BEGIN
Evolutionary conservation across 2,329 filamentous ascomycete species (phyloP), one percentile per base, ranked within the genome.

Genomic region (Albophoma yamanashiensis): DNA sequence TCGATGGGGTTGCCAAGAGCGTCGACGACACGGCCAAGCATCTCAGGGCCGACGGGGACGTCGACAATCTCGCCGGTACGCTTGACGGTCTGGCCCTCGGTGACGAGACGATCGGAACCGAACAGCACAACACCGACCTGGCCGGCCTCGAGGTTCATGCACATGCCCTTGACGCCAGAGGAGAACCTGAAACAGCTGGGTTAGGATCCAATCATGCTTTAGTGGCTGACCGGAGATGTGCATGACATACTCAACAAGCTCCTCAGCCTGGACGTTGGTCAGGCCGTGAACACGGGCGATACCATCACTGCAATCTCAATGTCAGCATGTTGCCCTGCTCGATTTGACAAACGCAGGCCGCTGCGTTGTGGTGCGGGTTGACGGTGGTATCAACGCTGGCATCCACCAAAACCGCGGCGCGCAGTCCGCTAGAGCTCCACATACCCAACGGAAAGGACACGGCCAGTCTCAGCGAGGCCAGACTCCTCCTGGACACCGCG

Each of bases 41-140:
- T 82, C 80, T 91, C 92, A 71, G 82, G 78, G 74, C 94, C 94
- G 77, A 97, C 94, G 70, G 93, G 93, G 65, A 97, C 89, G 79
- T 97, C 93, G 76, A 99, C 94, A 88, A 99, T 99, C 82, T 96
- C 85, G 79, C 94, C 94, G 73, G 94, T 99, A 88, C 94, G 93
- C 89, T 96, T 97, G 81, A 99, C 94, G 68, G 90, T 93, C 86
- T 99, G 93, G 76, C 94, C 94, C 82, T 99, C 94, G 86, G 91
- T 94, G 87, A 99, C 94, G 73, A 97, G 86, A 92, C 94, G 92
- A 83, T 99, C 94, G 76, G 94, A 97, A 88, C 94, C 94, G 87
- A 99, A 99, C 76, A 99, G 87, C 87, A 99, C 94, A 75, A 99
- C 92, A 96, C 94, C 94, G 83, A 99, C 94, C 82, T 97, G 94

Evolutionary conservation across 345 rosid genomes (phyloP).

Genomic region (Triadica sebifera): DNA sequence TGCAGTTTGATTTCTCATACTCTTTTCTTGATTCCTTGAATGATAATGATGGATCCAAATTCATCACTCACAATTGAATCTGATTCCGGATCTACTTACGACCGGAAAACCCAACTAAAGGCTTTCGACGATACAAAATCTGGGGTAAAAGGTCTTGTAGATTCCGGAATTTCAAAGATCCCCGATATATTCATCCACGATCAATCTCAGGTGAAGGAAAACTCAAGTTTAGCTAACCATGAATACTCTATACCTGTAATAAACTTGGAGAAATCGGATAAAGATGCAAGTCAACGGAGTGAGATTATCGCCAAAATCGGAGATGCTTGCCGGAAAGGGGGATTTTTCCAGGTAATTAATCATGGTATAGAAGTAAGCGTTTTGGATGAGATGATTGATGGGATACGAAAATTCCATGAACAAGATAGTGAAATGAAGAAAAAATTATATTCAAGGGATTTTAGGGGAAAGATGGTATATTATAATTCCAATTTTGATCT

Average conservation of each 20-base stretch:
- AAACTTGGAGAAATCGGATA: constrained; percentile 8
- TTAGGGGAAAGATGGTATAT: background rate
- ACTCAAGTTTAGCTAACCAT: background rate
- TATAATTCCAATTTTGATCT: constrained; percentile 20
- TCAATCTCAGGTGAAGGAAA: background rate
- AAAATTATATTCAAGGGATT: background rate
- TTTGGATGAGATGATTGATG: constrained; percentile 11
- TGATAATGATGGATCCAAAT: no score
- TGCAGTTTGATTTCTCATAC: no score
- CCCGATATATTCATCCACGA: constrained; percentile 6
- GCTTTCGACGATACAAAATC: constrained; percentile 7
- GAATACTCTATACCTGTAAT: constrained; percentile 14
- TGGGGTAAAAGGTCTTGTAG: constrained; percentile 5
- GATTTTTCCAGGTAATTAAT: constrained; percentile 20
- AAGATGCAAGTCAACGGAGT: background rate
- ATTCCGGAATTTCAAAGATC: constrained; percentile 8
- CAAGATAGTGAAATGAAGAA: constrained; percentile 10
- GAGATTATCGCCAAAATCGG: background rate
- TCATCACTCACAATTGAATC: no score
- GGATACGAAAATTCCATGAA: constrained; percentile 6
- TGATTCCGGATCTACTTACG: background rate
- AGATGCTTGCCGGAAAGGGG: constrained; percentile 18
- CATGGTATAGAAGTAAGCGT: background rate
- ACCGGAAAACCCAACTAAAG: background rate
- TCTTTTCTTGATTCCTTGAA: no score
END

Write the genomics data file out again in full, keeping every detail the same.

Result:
Evolutionary conservation across 2,329 filamentous ascomycete species (phyloP), one percentile per base, ranked within the genome.

Genomic region (Albophoma yamanashiensis): DNA sequence TCGATGGGGTTGCCAAGAGCGTCGACGACACGGCCAAGCATCTCAGGGCCGACGGGGACGTCGACAATCTCGCCGGTACGCTTGACGGTCTGGCCCTCGGTGACGAGACGATCGGAACCGAACAGCACAACACCGACCTGGCCGGCCTCGAGGTTCATGCACATGCCCTTGACGCCAGAGGAGAACCTGAAACAGCTGGGTTAGGATCCAATCATGCTTTAGTGGCTGACCGGAGATGTGCATGACATACTCAACAAGCTCCTCAGCCTGGACGTTGGTCAGGCCGTGAACACGGGCGATACCATCACTGCAATCTCAATGTCAGCATGTTGCCCTGCTCGATTTGACAAACGCAGGCCGCTGCGTTGTGGTGCGGGTTGACGGTGGTATCAACGCTGGCATCCACCAAAACCGCGGCGCGCAGTCCGCTAGAGCTCCACATACCCAACGGAAAGGACACGGCCAGTCTCAGCGAGGCCAGACTCCTCCTGGACACCGCG

Each of bases 41-140:
- T 82, C 80, T 91, C 92, A 71, G 82, G 78, G 74, C 94, C 94
- G 77, A 97, C 94, G 70, G 93, G 93, G 65, A 97, C 89, G 79
- T 97, C 93, G 76, A 99, C 94, A 88, A 99, T 99, C 82, T 96
- C 85, G 79, C 94, C 94, G 73, G 94, T 99, A 88, C 94, G 93
- C 89, T 96, T 97, G 81, A 99, C 94, G 68, G 90, T 93, C 86
- T 99, G 93, G 76, C 94, C 94, C 82, T 99, C 94, G 86, G 91
- T 94, G 87, A 99, C 94, G 73, A 97, G 86, A 92, C 94, G 92
- A 83, T 99, C 94, G 76, G 94, A 97, A 88, C 94, C 94, G 87
- A 99, A 99, C 76, A 99, G 87, C 87, A 99, C 94, A 75, A 99
- C 92, A 96, C 94, C 94, G 83, A 99, C 94, C 82, T 97, G 94

Evolutionary conservation across 345 rosid genomes (phyloP).

Genomic region (Triadica sebifera): DNA sequence TGCAGTTTGATTTCTCATACTCTTTTCTTGATTCCTTGAATGATAATGATGGATCCAAATTCATCACTCACAATTGAATCTGATTCCGGATCTACTTACGACCGGAAAACCCAACTAAAGGCTTTCGACGATACAAAATCTGGGGTAAAAGGTCTTGTAGATTCCGGAATTTCAAAGATCCCCGATATATTCATCCACGATCAATCTCAGGTGAAGGAAAACTCAAGTTTAGCTAACCATGAATACTCTATACCTGTAATAAACTTGGAGAAATCGGATAAAGATGCAAGTCAACGGAGTGAGATTATCGCCAAAATCGGAGATGCTTGCCGGAAAGGGGGATTTTTCCAGGTAATTAATCATGGTATAGAAGTAAGCGTTTTGGATGAGATGATTGATGGGATACGAAAATTCCATGAACAAGATAGTGAAATGAAGAAAAAATTATATTCAAGGGATTTTAGGGGAAAGATGGTATATTATAATTCCAATTTTGATCT

Average conservation of each 20-base stretch:
- AAACTTGGAGAAATCGGATA: constrained; percentile 8
- TTAGGGGAAAGATGGTATAT: background rate
- ACTCAAGTTTAGCTAACCAT: background rate
- TATAATTCCAATTTTGATCT: constrained; percentile 20
- TCAATCTCAGGTGAAGGAAA: background rate
- AAAATTATATTCAAGGGATT: background rate
- TTTGGATGAGATGATTGATG: constrained; percentile 11
- TGATAATGATGGATCCAAAT: no score
- TGCAGTTTGATTTCTCATAC: no score
- CCCGATATATTCATCCACGA: constrained; percentile 6
- GCTTTCGACGATACAAAATC: constrained; percentile 7
- GAATACTCTATACCTGTAAT: constrained; percentile 14
- TGGGGTAAAAGGTCTTGTAG: constrained; percentile 5
- GATTTTTCCAGGTAATTAAT: constrained; percentile 20
- AAGATGCAAGTCAACGGAGT: background rate
- ATTCCGGAATTTCAAAGATC: constrained; percentile 8
- CAAGATAGTGAAATGAAGAA: constrained; percentile 10
- GAGATTATCGCCAAAATCGG: background rate
- TCATCACTCACAATTGAATC: no score
- GGATACGAAAATTCCATGAA: constrained; percentile 6
- TGATTCCGGATCTACTTACG: background rate
- AGATGCTTGCCGGAAAGGGG: constrained; percentile 18
- CATGGTATAGAAGTAAGCGT: background rate
- ACCGGAAAACCCAACTAAAG: background rate
- TCTTTTCTTGATTCCTTGAA: no score